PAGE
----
2 time “Mixtape of the Year” award winner, Gatsby, breaks down the some of most important things to ensure a decent album. As an artist, it’s crucial that you follow these steps. Everyone wants a project where no tracks are skipped with a long replay value, here’s how!
Place the focus on one theme, one song
-Building your album around some central point will make all of your music follow through a lot better. When you find a way to tie your music together, the transitions will work better and the album will flow seamlessly. This makes your project have less tracks that people will skip. Don’t worry about making a fire single off the bat, it’ll happen along the way. When I was making theredtape, “Crowns” was the first song I completed, and I built the rest of the album piecemeal around it.
Less is more, make the cuts
-Every song that you make will not be golden. Quite frankly, some of the ideas that you will bring to the table will be complete trash. In order to make a truly solid album, you’re going to have to make some cuts as you go along with the process. For example, if it takes you 4 months to make a project and you record 60 joints, 20 of those song should be strong contenders and you ultimately should end with around 13. Traditionally, shorter albums have always been stronger efforts, as they’re more focused, have less room for error, can easily maintain energy and capture someone’s attention span. The classic albums in history usually fall in the 40 to 50 minute range. Keep your album lean and there will be less room for error.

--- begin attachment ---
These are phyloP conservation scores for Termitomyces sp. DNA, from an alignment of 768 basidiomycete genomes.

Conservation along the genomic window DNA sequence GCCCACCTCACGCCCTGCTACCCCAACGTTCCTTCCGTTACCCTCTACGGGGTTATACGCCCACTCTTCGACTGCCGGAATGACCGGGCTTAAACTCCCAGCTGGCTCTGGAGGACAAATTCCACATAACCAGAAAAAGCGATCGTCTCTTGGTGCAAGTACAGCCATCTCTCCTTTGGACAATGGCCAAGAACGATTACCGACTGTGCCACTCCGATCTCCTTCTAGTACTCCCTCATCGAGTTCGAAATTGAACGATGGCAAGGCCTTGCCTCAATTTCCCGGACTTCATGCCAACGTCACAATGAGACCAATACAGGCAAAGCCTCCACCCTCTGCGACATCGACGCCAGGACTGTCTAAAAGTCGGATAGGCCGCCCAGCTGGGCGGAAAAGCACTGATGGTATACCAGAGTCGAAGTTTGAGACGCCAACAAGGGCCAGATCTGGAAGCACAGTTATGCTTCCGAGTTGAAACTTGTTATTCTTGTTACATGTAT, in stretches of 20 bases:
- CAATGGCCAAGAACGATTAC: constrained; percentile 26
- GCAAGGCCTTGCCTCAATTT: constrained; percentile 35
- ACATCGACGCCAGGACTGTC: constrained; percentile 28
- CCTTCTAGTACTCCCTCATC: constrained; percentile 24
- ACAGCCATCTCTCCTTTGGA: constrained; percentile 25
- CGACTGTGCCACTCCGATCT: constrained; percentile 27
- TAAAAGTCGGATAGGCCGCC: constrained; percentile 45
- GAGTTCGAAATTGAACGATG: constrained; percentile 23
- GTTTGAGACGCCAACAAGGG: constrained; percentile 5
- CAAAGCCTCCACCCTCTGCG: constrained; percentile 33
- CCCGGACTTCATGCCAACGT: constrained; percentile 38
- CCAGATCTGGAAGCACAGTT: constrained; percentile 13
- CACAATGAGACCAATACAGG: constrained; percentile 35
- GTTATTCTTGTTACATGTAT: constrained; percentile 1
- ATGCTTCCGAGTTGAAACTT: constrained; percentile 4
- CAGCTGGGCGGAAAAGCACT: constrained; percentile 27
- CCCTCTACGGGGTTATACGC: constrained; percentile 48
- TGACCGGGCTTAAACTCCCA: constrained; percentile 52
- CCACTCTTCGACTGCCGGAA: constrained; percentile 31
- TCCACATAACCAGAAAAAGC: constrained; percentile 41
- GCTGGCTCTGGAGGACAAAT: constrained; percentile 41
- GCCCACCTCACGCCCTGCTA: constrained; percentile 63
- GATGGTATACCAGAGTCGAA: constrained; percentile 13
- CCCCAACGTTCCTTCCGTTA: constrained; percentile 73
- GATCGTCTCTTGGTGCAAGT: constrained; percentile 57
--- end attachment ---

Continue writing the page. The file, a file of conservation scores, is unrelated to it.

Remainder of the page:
Production is the backbone, make it count
-You want to thread the line of consistency and variety, and making sure you have a solid production TEAM is the way to do that. A lot of people get the misconception that either having a shit ton of producers will make your album stand out, but that usually leads to a clusterfuck. On the other hand, having one producer for a whole project may kill momentum and turn bland. If you can lock down 3 to 5 producers, your album will have a healthy variety of sounds but still have a lane of consistency.
Don’t rush, spend quality time with your music
-Take your time making the music and give your self enough time to truly reflect on the sounds that you’re making. Spending time with your music means knowing the insides of everything and knowing how every song should sound, how every snare should hit, how every 808 should drop. I logged roughly 80 hours in Deep Productions during the course of the album being recorded, plus being present for all of the mixing and mastering. When you’re mixing the track, track out everything, have all of your single sounds in their own audio lanes to provide the best mix possible. This gave me a true appreciation of the album, plus really helped me in the editing process. Along with that, it made my live shows better because I knew how things would sound best during sound checks.
Don’t pay attention to the wave
-Don’t focus on outside musical factors or people or trends while you’re in the thick of recording. During the full writing process and heavy first recording sessions of a project, I usually take sabbatical from listening to any new music or trendy shit, and I keep about 5 different albums in varying tones in rotation until the project is done for inspiration. Making sure you’re not following the trend will help cultivate and preserve your own sound and prevent failure, as if you try to duplicate something in the curve, chances are you’ve already missed it.